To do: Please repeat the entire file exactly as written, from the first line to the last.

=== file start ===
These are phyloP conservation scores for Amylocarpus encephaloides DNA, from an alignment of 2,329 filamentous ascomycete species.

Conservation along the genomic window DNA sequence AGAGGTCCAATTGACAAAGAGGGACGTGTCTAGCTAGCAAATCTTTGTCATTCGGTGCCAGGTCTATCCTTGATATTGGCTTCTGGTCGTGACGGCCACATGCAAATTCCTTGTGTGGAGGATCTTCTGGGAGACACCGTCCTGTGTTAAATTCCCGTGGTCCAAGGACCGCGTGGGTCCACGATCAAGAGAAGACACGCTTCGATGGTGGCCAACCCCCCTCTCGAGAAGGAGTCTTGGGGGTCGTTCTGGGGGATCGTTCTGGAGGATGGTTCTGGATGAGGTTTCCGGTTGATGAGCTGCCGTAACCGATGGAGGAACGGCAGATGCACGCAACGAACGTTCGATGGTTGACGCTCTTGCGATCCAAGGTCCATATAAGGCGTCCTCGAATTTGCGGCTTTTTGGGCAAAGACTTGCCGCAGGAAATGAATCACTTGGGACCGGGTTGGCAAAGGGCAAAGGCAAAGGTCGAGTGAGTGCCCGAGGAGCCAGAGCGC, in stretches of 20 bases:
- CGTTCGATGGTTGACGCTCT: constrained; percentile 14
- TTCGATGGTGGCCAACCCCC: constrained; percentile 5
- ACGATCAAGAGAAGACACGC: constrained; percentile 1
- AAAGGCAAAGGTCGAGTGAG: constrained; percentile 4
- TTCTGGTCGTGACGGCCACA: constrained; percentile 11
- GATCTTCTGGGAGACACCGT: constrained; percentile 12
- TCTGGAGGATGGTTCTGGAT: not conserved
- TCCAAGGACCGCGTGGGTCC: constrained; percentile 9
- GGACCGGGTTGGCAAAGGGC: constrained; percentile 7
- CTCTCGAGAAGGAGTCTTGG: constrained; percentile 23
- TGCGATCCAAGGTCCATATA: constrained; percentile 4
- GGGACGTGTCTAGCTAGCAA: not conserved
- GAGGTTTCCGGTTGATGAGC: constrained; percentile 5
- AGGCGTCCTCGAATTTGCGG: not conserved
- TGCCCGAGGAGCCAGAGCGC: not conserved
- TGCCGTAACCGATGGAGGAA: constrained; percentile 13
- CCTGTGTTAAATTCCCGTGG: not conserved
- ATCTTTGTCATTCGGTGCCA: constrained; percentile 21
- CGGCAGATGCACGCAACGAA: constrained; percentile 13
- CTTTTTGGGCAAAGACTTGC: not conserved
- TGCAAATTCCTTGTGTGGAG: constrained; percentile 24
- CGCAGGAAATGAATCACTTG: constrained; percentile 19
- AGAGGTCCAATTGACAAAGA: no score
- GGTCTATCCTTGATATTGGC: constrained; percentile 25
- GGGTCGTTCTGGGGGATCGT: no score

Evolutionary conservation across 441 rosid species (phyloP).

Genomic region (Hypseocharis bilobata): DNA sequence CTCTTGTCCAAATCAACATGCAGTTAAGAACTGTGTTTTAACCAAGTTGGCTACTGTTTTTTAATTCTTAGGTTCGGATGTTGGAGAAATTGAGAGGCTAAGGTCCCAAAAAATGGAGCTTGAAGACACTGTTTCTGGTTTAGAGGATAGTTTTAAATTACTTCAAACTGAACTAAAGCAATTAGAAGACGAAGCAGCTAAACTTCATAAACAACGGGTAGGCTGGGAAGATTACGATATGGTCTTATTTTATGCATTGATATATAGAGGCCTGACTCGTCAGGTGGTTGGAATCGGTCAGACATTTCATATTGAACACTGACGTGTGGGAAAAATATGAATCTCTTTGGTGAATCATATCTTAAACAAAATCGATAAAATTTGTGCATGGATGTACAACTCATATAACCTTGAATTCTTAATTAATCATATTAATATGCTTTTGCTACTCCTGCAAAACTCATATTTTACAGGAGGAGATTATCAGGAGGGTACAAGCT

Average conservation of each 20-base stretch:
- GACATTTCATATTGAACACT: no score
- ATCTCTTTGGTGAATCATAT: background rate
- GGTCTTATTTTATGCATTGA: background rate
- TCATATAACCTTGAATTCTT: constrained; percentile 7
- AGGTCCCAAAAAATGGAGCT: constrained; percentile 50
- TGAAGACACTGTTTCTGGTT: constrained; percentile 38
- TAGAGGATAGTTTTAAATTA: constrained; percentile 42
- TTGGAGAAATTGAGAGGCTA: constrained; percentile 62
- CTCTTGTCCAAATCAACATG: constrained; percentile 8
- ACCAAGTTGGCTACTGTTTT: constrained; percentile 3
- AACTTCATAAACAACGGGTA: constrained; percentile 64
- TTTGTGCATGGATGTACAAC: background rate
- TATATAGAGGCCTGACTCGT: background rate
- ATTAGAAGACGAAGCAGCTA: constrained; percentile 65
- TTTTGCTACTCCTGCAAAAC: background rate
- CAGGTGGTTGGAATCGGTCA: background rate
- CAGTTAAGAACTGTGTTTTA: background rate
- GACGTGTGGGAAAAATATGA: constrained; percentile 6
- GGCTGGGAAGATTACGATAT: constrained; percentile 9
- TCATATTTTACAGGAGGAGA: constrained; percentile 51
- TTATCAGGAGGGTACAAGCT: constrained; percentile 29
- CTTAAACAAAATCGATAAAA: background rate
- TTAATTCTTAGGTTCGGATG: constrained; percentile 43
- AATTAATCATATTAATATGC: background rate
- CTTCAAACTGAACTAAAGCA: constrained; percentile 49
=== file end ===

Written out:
These are phyloP conservation scores for Amylocarpus encephaloides DNA, from an alignment of 2,329 filamentous ascomycete species.

Conservation along the genomic window DNA sequence AGAGGTCCAATTGACAAAGAGGGACGTGTCTAGCTAGCAAATCTTTGTCATTCGGTGCCAGGTCTATCCTTGATATTGGCTTCTGGTCGTGACGGCCACATGCAAATTCCTTGTGTGGAGGATCTTCTGGGAGACACCGTCCTGTGTTAAATTCCCGTGGTCCAAGGACCGCGTGGGTCCACGATCAAGAGAAGACACGCTTCGATGGTGGCCAACCCCCCTCTCGAGAAGGAGTCTTGGGGGTCGTTCTGGGGGATCGTTCTGGAGGATGGTTCTGGATGAGGTTTCCGGTTGATGAGCTGCCGTAACCGATGGAGGAACGGCAGATGCACGCAACGAACGTTCGATGGTTGACGCTCTTGCGATCCAAGGTCCATATAAGGCGTCCTCGAATTTGCGGCTTTTTGGGCAAAGACTTGCCGCAGGAAATGAATCACTTGGGACCGGGTTGGCAAAGGGCAAAGGCAAAGGTCGAGTGAGTGCCCGAGGAGCCAGAGCGC, in stretches of 20 bases:
- CGTTCGATGGTTGACGCTCT: constrained; percentile 14
- TTCGATGGTGGCCAACCCCC: constrained; percentile 5
- ACGATCAAGAGAAGACACGC: constrained; percentile 1
- AAAGGCAAAGGTCGAGTGAG: constrained; percentile 4
- TTCTGGTCGTGACGGCCACA: constrained; percentile 11
- GATCTTCTGGGAGACACCGT: constrained; percentile 12
- TCTGGAGGATGGTTCTGGAT: not conserved
- TCCAAGGACCGCGTGGGTCC: constrained; percentile 9
- GGACCGGGTTGGCAAAGGGC: constrained; percentile 7
- CTCTCGAGAAGGAGTCTTGG: constrained; percentile 23
- TGCGATCCAAGGTCCATATA: constrained; percentile 4
- GGGACGTGTCTAGCTAGCAA: not conserved
- GAGGTTTCCGGTTGATGAGC: constrained; percentile 5
- AGGCGTCCTCGAATTTGCGG: not conserved
- TGCCCGAGGAGCCAGAGCGC: not conserved
- TGCCGTAACCGATGGAGGAA: constrained; percentile 13
- CCTGTGTTAAATTCCCGTGG: not conserved
- ATCTTTGTCATTCGGTGCCA: constrained; percentile 21
- CGGCAGATGCACGCAACGAA: constrained; percentile 13
- CTTTTTGGGCAAAGACTTGC: not conserved
- TGCAAATTCCTTGTGTGGAG: constrained; percentile 24
- CGCAGGAAATGAATCACTTG: constrained; percentile 19
- AGAGGTCCAATTGACAAAGA: no score
- GGTCTATCCTTGATATTGGC: constrained; percentile 25
- GGGTCGTTCTGGGGGATCGT: no score

Evolutionary conservation across 441 rosid species (phyloP).

Genomic region (Hypseocharis bilobata): DNA sequence CTCTTGTCCAAATCAACATGCAGTTAAGAACTGTGTTTTAACCAAGTTGGCTACTGTTTTTTAATTCTTAGGTTCGGATGTTGGAGAAATTGAGAGGCTAAGGTCCCAAAAAATGGAGCTTGAAGACACTGTTTCTGGTTTAGAGGATAGTTTTAAATTACTTCAAACTGAACTAAAGCAATTAGAAGACGAAGCAGCTAAACTTCATAAACAACGGGTAGGCTGGGAAGATTACGATATGGTCTTATTTTATGCATTGATATATAGAGGCCTGACTCGTCAGGTGGTTGGAATCGGTCAGACATTTCATATTGAACACTGACGTGTGGGAAAAATATGAATCTCTTTGGTGAATCATATCTTAAACAAAATCGATAAAATTTGTGCATGGATGTACAACTCATATAACCTTGAATTCTTAATTAATCATATTAATATGCTTTTGCTACTCCTGCAAAACTCATATTTTACAGGAGGAGATTATCAGGAGGGTACAAGCT

Average conservation of each 20-base stretch:
- GACATTTCATATTGAACACT: no score
- ATCTCTTTGGTGAATCATAT: background rate
- GGTCTTATTTTATGCATTGA: background rate
- TCATATAACCTTGAATTCTT: constrained; percentile 7
- AGGTCCCAAAAAATGGAGCT: constrained; percentile 50
- TGAAGACACTGTTTCTGGTT: constrained; percentile 38
- TAGAGGATAGTTTTAAATTA: constrained; percentile 42
- TTGGAGAAATTGAGAGGCTA: constrained; percentile 62
- CTCTTGTCCAAATCAACATG: constrained; percentile 8
- ACCAAGTTGGCTACTGTTTT: constrained; percentile 3
- AACTTCATAAACAACGGGTA: constrained; percentile 64
- TTTGTGCATGGATGTACAAC: background rate
- TATATAGAGGCCTGACTCGT: background rate
- ATTAGAAGACGAAGCAGCTA: constrained; percentile 65
- TTTTGCTACTCCTGCAAAAC: background rate
- CAGGTGGTTGGAATCGGTCA: background rate
- CAGTTAAGAACTGTGTTTTA: background rate
- GACGTGTGGGAAAAATATGA: constrained; percentile 6
- GGCTGGGAAGATTACGATAT: constrained; percentile 9
- TCATATTTTACAGGAGGAGA: constrained; percentile 51
- TTATCAGGAGGGTACAAGCT: constrained; percentile 29
- CTTAAACAAAATCGATAAAA: background rate
- TTAATTCTTAGGTTCGGATG: constrained; percentile 43
- AATTAATCATATTAATATGC: background rate
- CTTCAAACTGAACTAAAGCA: constrained; percentile 49